decriminalize MJ, and free up the prison space for baby rapers, granny muggers, and truly dangerous felons. save the tax money, so we can buy/grow our own. e pluribus cannibis.

Dave M 'Voletear'
Thu, 03/15/2007 - 11:21am

Came across a theory which could hold some promise in finally getting a rope around Prohibition's neck. At: http://www.redlichlaw.com/crim/substantive-due-process-drug-war.pdf
I didn't catch whether Souder is running or ran or what...anyone know? Souder is the McCarthy of Drug War on Americans. He is a narrow-minded hate-hog jamming his fecalphillic fingers up the starfish maw of real America's ass looking for soulmates and, finding none, becomes enraged and consumed with metastisizing loathing of the Free.

Since the early 1970s, the United States has experienced a massive increase in the
incarceration of drug offenders. This so-called War on Drugs is widely considered
a failure by critics from a variety of ideologies and backgrounds. Litigants have
challenged drug war policies from many different angles. Their efforts have been
largely unsuccessful and the drug war continues unabated. Law review articles
have been home to a decades-long discussion regarding whether substantive due
process can limit the legislative power to determine what should be a crime.
Substantive due process doctrine requires that government policy be narrowly
tailored to advance compelling governmental interests if fundamental rights are
infringed. Freedom from incarceration is a fundamental right. A factual review
shows that the drug war's goals are not being achieved. Since governmental
interests are not being advanced, the incarceration of drug offenders cannot meet
the Court's requirement of narrow tailoring. The problems caused by the drug war
amount to a genuine parade of horribles, sufficient to overcome the Supreme

Thu, 03/15/2007 - 11:23am

As soon as Philip Morris or another company can get patent rights to weed, then all of a sudden FDA approval will get fast-tracked.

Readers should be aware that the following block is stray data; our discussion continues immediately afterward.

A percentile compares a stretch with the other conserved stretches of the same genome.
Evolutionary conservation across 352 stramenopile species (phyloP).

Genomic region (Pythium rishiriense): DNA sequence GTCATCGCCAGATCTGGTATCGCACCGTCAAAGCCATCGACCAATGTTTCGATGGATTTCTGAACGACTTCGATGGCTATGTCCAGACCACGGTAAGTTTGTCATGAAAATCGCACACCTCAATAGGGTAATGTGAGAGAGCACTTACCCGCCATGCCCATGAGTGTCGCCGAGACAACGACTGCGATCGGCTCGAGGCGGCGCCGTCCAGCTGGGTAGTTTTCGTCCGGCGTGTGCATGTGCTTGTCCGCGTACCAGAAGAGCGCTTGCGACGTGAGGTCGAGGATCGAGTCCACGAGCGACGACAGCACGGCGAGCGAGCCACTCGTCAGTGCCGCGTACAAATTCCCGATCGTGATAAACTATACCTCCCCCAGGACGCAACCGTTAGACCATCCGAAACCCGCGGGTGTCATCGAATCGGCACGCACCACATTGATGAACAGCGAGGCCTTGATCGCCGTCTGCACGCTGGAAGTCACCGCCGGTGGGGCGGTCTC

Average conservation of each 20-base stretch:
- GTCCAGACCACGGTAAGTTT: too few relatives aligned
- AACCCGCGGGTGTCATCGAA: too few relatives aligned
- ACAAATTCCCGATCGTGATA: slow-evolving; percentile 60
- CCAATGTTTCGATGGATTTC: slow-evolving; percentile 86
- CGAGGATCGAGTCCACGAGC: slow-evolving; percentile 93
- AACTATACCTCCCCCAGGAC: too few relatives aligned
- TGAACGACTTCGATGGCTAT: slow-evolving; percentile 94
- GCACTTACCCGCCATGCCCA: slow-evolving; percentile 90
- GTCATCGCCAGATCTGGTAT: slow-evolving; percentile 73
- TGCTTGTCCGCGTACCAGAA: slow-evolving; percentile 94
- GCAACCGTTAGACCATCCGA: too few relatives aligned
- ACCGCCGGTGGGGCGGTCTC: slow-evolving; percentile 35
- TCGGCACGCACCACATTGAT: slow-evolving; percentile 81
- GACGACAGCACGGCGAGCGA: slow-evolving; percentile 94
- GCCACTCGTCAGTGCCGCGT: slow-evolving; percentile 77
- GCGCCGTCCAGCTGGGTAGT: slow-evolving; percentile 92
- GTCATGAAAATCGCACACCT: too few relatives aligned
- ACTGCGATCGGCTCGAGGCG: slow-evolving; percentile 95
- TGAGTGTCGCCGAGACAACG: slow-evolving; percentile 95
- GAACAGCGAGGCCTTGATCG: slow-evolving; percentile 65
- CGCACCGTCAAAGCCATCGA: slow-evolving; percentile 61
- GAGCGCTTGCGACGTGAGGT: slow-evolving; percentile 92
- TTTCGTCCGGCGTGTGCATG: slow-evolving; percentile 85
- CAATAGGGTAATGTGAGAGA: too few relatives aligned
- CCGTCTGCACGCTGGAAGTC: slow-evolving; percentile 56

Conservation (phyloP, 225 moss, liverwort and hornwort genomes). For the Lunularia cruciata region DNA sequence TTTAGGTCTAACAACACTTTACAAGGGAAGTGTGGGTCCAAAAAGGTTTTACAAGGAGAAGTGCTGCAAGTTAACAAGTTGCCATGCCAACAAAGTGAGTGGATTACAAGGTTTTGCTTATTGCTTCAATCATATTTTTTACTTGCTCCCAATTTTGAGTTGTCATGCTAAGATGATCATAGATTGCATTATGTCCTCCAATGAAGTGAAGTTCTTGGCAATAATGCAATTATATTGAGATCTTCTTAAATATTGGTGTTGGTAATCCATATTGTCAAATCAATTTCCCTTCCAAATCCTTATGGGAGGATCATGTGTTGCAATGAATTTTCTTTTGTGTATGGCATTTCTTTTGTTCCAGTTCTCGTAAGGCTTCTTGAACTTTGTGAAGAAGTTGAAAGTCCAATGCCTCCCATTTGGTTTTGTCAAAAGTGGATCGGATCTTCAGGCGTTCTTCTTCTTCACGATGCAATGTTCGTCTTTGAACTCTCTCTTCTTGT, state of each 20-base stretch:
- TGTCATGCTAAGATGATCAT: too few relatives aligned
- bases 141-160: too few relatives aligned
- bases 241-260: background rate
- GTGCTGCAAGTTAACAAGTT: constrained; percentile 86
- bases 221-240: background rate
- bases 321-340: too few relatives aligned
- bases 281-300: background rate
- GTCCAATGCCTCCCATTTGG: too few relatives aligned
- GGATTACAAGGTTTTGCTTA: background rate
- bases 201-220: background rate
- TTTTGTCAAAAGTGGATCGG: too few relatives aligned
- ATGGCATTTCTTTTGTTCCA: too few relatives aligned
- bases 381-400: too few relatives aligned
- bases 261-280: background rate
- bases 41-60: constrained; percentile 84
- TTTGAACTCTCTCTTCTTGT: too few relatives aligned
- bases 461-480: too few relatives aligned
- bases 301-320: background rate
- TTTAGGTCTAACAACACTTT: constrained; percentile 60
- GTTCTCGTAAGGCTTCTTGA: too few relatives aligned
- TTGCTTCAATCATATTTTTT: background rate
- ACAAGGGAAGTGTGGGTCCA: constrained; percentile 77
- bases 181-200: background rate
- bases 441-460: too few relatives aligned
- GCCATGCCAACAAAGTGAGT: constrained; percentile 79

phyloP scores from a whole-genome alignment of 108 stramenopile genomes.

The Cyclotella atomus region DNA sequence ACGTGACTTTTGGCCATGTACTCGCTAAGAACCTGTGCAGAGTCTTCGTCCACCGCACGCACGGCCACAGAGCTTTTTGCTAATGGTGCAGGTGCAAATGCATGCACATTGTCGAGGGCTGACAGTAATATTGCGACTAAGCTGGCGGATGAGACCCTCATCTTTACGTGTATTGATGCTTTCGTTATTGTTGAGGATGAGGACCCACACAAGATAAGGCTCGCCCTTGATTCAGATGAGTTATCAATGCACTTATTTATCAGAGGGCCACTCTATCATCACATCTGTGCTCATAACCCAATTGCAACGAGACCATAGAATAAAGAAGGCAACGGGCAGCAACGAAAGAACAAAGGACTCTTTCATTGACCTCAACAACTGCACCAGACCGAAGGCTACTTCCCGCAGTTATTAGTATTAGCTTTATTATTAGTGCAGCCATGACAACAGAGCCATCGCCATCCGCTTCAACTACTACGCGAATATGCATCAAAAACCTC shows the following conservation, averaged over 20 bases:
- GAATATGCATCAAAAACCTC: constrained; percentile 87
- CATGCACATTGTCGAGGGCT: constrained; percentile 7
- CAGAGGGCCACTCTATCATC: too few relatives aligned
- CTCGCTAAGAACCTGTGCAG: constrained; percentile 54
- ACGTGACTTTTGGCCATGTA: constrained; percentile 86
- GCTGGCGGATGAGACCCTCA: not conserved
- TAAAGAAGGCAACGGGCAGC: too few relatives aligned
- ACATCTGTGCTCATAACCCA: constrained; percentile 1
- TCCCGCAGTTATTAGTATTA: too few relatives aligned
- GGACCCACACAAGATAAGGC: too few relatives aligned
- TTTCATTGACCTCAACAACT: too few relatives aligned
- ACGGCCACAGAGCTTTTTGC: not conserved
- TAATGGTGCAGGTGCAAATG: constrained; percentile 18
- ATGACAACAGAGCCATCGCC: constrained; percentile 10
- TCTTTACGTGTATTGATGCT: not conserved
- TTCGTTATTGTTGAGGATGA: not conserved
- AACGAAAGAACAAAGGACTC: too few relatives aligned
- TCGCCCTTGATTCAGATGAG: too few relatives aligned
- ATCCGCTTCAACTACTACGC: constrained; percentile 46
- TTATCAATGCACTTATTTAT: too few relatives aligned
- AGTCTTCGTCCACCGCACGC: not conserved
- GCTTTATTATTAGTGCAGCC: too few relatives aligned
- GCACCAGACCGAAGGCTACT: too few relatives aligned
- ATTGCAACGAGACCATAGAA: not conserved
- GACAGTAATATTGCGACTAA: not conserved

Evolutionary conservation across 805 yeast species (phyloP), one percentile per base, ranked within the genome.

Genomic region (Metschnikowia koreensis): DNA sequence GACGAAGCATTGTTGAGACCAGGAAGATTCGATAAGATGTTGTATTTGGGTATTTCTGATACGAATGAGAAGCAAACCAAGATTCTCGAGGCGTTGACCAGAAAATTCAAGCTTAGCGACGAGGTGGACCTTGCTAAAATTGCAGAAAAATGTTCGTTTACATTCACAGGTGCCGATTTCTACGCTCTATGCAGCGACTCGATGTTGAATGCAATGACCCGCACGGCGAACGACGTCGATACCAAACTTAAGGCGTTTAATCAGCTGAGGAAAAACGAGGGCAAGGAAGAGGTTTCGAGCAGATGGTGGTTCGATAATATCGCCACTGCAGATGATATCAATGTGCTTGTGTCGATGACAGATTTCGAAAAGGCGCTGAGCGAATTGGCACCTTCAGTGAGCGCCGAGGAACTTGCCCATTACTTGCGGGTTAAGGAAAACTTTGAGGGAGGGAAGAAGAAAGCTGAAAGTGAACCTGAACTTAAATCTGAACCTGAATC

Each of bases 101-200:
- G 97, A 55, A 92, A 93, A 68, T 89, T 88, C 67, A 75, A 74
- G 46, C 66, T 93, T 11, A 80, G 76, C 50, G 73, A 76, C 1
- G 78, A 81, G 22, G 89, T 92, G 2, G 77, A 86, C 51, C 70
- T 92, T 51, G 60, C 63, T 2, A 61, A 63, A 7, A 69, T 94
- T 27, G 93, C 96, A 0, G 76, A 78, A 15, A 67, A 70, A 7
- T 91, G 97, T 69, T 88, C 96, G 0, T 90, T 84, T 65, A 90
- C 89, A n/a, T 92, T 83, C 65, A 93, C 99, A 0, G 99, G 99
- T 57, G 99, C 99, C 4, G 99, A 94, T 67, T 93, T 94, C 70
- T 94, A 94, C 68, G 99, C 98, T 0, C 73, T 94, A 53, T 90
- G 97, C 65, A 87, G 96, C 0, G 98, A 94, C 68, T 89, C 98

If Corporate America cannot make money off of it, it will never be legalized in the US.

Thu, 03/15/2007 - 12:22pm

Guess what Dan?


"GW pharmaceuticals is developing a portfolio of cannabis medicines the first of which,

Steve Towsley
Thu, 03/15/2007 - 8:14pm

The trouble with the medicinal argument is that many of those who argue in its favor ham-handedly let slip that their support has little to do with medicine and everything to do with across-the-board legalization for recreation.

For example:

>lots of elected and responsible
>officials in washington and >indy have smoked dope- more >than you think-

What does that surreptitious abuse have to do with medicinal applications? Nothing.

I don't discount the possibility of medicinal use just as we have medicinal use of various opiates.

But don't count on pulling the wool over the government's eyes and getting approved for medicinal marijuana on falsified claims. There are too many of us around who remember that sort of cultural baloney all too clearly from the '60s forward.

So if you want a scrip, you'd better have a horrible, verifiable diagnosis from a Dr. who will know his career is on the line if he fudges. And they'll come for you next, of course.

Medicinal use won't help those who aren't genuinely diagnosed with an illness for which it is indicated. Plenty of people will see to it. Some folks will no doubt even be happy to turn in fakers.